Česká pošta | Czech Post Stamps

Czech Republic

16 June 2020

Songbirds In The Neighborhood

The Crow Family (Corvidae)

Technical Specifications:

Catalogue number 1076
Type of stamp Commemorative postage stamp
Date of issue 16.06.2020
Face value/Price: 19,00 CZK
Print sheets: 50 stamps
Size (mm): 23 x 40 mm

Method of Printing: Multicoolor Offset

Face value: a stamp identified with the letter B corresponding to the price of Ordinary Letter – Standard up to 50 g in domestic Economy service (current price according to the Price List of Basic Postal Services.

The crow family (Corvidae)

Members of the former family, such as the common magpie (Pica pica), the common raven (Corvus corax), and the Eurasian jay (Garrulus glandarius)

This is a second issue in the series dedicated to songbirds around us. The first issue presented members of the tit and the finch families, this second issue introduces the crows and the thrushes.

Corvidae is a cosmopolitan family of oscine passerine birds that contains the crows, ravens, rooks, jackdaws, jays, magpies, treepies, choughs, and nutcrackers. In common English, they are known as the crow family, or, more technically, corvids. Over 120 species are described. The genus Corvus, including the jackdaws, crows, rooks, and ravens, makes up over a third of the entire family. Corvids are the largest passerines.

Corvids display remarkable intelligence for animals of their size and are among the most intelligent birds thus far studied. Specifically, members of the family have demonstrated self-awareness in mirror tests (European magpies) and tool-making ability (e.g. crows and rooks), skills which until recently were thought to be possessed only by humans and a few other higher mammals. Their total brain-to-body mass ratio is equal to that of non-human great apes and cetaceans, and only slightly lower than that of humans.

They are medium to large in size, with strong feet and bills, rictal bristles, and a single moult each year (most passerines moult twice). Corvids are found worldwide except for the tip of South America and the polar ice caps. The majority of the species are found in tropical South and Central America and in southern Asia, with fewer than 10 species each in Africa and Australasia. The genus Corvus has re-entered Australia in relatively recent geological prehistory, with five species and one subspecies there. Several species of raven have reached oceanic islands, and some of these species are now highly threatened with extinction or have already become extinct.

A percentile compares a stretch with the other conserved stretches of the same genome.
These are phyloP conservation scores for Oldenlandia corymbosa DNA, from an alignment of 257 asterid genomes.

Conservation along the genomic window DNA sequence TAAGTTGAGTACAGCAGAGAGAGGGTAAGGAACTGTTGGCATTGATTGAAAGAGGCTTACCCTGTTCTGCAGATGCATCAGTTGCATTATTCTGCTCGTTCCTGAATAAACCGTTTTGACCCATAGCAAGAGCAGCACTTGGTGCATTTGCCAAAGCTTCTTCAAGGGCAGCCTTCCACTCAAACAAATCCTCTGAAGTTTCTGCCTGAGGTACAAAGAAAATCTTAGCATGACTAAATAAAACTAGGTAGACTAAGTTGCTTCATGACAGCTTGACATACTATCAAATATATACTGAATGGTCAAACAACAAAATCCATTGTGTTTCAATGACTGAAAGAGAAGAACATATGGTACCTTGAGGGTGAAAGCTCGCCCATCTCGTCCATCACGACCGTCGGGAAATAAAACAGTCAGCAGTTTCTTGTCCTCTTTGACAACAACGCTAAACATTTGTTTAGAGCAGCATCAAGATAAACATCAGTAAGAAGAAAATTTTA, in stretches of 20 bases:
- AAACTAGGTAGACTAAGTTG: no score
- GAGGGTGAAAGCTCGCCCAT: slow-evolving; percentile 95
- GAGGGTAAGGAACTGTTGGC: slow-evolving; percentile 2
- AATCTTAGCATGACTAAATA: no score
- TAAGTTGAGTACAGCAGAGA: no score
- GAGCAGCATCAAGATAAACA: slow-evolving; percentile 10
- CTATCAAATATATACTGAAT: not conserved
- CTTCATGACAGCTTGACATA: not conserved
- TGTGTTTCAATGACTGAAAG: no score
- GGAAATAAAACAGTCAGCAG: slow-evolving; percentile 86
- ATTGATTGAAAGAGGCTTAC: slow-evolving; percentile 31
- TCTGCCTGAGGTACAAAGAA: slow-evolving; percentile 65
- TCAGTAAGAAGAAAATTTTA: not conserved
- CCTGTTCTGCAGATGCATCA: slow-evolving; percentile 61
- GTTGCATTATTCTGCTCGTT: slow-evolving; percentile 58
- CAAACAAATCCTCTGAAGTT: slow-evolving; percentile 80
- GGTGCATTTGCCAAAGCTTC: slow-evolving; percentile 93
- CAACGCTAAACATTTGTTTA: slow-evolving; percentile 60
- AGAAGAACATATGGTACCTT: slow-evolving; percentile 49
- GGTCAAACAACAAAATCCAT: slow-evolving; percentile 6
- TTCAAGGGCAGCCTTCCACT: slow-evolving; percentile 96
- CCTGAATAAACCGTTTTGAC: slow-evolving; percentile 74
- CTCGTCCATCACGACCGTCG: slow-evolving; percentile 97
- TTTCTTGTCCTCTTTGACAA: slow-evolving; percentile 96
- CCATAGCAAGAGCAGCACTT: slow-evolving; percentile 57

The Thrush Family (Turdidae)

Technical Specifications:

Catalogue number 1077
Type of stamp Commemorative postage stamp
Date of issue 16.06.2020
Face value/Price: 19,00 CZK
Print sheets 50 stamps
Size (mm) 23 x 40 mm
Graphic designer Jaromír a Libuše Knotkovi

Method of Printing: Multicolored Offset

Face value: a stamp identified with the letter B corresponding to the price of Ordinary Letter – Standard up to 50 g in domestic Economy service (current price according to the Price List of Basic Postal Services.

The thrushes family (Turdidae)

Members of the thrush family, such as the European robin (Erithacus rubecula), the common redstart (Phoenicurus phoenicurus), and the fieldfare (Turdus pilaris)

This is a second issue in the series dedicated to songbirds around us. The first issue presented members of the tit and the finch families, this second issue introduces the crows and the thrushes.

The thrushes are a passerine bird family, Turdidae, with a worldwide distribution. The family was once much larger before biologists determined the subfamily Saxicolinae, which includes the chats and European robins, were Old World flycatchers. Thrushes are small to medium-sized ground living birds that feed on insects, other invertebrates and fruit. Some unrelated species around the world have been named after thrushes due to their similarity to birds in this family.

Thrushes are plump, soft-plumaged, small to medium-sized birds, inhabiting wooded areas, and often feeding on the ground. The smallest thrush may be the forest rock thrush, at 21 g (0.74 oz) and 14.5 cm (5.7 in). However, the shortwings, which have ambiguous alliances with both thrushes and Old World flycatchers, can be even smaller. The lesser shortwing averages 12 cm (4.7 in). The largest thrush is the blue whistling thrush, at 178 g (6.3 oz) and 33 cm (13 in). The great thrush is similar in length, but less heavily built. Most species are grey or brown in colour, often with speckled underparts.

They are insectivorous, but most species also eat worms, land snails, and fruit. Many species are permanently resident in warm climates, while others migrate to higher latitudes during summer, often over considerable distances.

Thrushes build cup-shaped nests, sometimes lining them with mud. They lay two to five speckled eggs, sometimes laying two or more clutches per year. Both parents help in raising the young. In almost all cases, the nest is placed on a branch; the only exceptions are the three species of bluebird, which nest in holes.

Czech Republic: Songbirds In Our Neighborhood, 16 June 2020. Images from Česká pošta.

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